Next week, I will be attending a SAP Supply Chain Event in Newtown Square.  Will I see you there?

Thoughts on a Rainy Afternoon

by Lora Cecere on February 27, 2012 · 0 comments

Rain is slowly pelting on my window. It is late on Friday afternoon.  Too late….

I have writer’s block.  I have been working on the same paragraph of the fifth chapter of Bricks Matter for an hour.  It is a muddle in my mind and it is due to the publisher on March 1st.  The tail lights of commuters stuck in traffic are an endless chain of lights.  No TGIF for them.  No TGIF for me.

Like the rain pelting on my window, the news on supply chain has been a constant stream this week.  The news is diverse, but the headlines pool together–like the puddle on my porch right now–to say supply chain excellence matters.  These are the headlines that caught my attention:

An Apple on a Bad Day? 

Reporters are having a field day with the Apple/FoxConn stories.  My point of view is that Apple should take a page from Kathy Lee Gifford’s book.  In 1996, the National Labor Committee, a human rights group, reported that sweatshop labor was used to make clothing for the Kathie Lee line, sold at Wal-Mart.  At the time, Kathie Lee Gifford was a well-known television celebrity.  Her first reaction was to challenge the Labor Committee. In a tearful and angry reaction on her  show Live with Regis and Kathie Lee, she claimed that the accusations were false.

After one of Kathy Lee’s factory workers was paraded around the United States Capitol to testify about her experience working in the factory, Kathie Lee and her then husband Frank Gifford retraced their steps and tried to make amends. As sales of their products
plunged, they brought paychecks to the Hill in an attempt to pay the workers a fair wage and pledged to eliminate child labor through activism in Washington

Twenty-six years later, we have a similar story.  It is about Apple and contract manufacturing at FoxConn in China.  The story aired on Nightline’s special edition on Tuesday, February 21st.  The story has downplayed the 4 deaths and 77 injuries from metal explosions.  It also spoke too little about the 9 suicides with nineteen attempts to jump from the FoxConn building(s), but the pictures of the SUICIDE NETS will be an ever-lasting symbol.

The first reaction by Apple was to push back.  At a recent investor meeting, Tim Cook, the CEO, said:

“As a company and as individuals, we are defined by our values. Unfortunately some people are questioning Apple’s values today, and I’d like to address this with you directly. We care about every worker in our worldwide supply chain. Any accident is deeply troubling, and any issue with working conditions is cause for concern. Any suggestion that we don’t care is patently false and offensive to us. As you know better than anyone, accusations like these are contrary to our values. It’s not who we are. For the many hundreds of you who are based at our suppliers’ manufacturing sites around the world, or spend long stretches working there away from your families, I know you are as outraged by this as I am. For the people who aren’t as close to the supply chain, you have a right to know the facts.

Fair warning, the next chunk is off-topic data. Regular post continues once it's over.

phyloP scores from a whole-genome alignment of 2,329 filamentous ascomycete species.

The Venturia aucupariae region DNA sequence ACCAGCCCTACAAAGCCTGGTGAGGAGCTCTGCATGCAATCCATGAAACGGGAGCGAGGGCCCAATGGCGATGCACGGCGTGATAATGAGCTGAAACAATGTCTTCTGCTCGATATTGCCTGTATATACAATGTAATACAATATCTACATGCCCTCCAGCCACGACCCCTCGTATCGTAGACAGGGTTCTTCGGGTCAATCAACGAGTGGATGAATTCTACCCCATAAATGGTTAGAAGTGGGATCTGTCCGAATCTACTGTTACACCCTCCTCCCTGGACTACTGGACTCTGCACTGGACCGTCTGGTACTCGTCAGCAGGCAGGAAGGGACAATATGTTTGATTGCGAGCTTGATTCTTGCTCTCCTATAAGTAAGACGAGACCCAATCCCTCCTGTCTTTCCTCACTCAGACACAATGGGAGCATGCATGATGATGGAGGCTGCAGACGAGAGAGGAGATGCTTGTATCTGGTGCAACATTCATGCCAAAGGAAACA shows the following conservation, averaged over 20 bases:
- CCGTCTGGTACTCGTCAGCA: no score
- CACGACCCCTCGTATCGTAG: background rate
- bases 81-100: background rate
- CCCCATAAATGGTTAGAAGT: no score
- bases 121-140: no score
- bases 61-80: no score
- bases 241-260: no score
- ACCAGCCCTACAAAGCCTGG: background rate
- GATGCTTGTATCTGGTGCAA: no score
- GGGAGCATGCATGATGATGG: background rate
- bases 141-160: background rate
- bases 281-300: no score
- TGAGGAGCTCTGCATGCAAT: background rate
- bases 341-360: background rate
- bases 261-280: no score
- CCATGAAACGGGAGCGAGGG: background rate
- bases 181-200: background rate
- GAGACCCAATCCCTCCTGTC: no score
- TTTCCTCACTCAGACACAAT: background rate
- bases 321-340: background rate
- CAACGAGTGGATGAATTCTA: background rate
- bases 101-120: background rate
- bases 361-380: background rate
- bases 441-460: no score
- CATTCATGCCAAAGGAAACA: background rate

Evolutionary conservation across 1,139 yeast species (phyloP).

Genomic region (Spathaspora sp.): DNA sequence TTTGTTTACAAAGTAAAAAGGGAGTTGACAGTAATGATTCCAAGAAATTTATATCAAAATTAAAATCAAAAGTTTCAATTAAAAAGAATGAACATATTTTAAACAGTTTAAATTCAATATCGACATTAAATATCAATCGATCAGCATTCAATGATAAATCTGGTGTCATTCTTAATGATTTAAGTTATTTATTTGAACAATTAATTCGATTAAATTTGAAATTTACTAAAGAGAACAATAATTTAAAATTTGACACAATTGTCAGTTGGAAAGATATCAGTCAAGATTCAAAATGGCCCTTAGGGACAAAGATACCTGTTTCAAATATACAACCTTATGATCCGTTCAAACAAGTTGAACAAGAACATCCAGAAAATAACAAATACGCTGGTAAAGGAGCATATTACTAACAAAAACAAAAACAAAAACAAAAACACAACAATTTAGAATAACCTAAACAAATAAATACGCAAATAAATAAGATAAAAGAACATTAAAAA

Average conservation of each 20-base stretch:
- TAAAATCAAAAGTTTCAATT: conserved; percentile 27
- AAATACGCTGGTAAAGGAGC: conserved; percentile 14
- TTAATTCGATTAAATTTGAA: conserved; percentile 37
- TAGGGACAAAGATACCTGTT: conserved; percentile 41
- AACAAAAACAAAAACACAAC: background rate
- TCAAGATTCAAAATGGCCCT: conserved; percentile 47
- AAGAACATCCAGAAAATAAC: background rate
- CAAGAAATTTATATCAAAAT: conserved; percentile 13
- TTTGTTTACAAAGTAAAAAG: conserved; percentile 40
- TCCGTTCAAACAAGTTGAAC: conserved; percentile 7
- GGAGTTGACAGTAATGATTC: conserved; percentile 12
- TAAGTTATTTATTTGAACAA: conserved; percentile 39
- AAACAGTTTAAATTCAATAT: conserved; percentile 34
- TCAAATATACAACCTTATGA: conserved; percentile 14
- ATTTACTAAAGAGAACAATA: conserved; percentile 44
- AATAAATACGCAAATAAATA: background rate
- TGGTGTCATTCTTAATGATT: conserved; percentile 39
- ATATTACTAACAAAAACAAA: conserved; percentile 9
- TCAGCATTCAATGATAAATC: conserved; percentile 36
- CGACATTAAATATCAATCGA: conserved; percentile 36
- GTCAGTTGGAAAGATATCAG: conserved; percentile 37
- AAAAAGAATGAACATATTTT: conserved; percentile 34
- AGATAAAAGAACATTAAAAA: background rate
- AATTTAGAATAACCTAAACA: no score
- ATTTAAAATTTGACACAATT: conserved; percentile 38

The lesson that Kathi Lee learned in the 80s is the same lesson that Nike learned in the 1990s and it is the lesson that Apple should be learning NOW!  What is the lesson?  Apple needs to take responsibility for their supply chain. You can outsource the supply chain, but you cannot outsource the responsibility.

Social Commerce is more than a F-Word

Last week JC Penney closed their Facebook site.  They are the third retailer to publicly dismiss the importance of a commercial presence on Facebook.  The issue is that most plopped a shopping cart on a a Facebook newsfeed without understanding the basics of social commerce.  While eCommerce is about clicks, views and shopping carts, social commerce is about the intersection of the open and interest graphs, the ability to tell compelling stories and the offering of new forms of value.  Unfortunately, the extreme hype makes it difficult for companies to wade through the offerings to get to value.  However, I am excited about Payvent‘s announcement of a Klout-like score for social shopping today, I continue to be excited by 8thBridge‘s work on social platforms and I am excited to see the work that Digital Folio is doing on the “list” take shape in customer pilots. For consumer products companies this is all taking shape in Digital Path to Purchase projects. In these projects, consumer manufacturers are using digital technologies to influence the moments of truth of the shopping experience:  the decision to put the product on the list, the decision to put the product in the basket, the decision to use the product and the decision to repurchase.  This will redefine retail/customer collaboration.  So, as the news flashes about retailer X, Y and Z abandoning their social presence on Facebook, I YAWN.    Just another example of soft rain washing the window…. I am watching the big news happening in the background.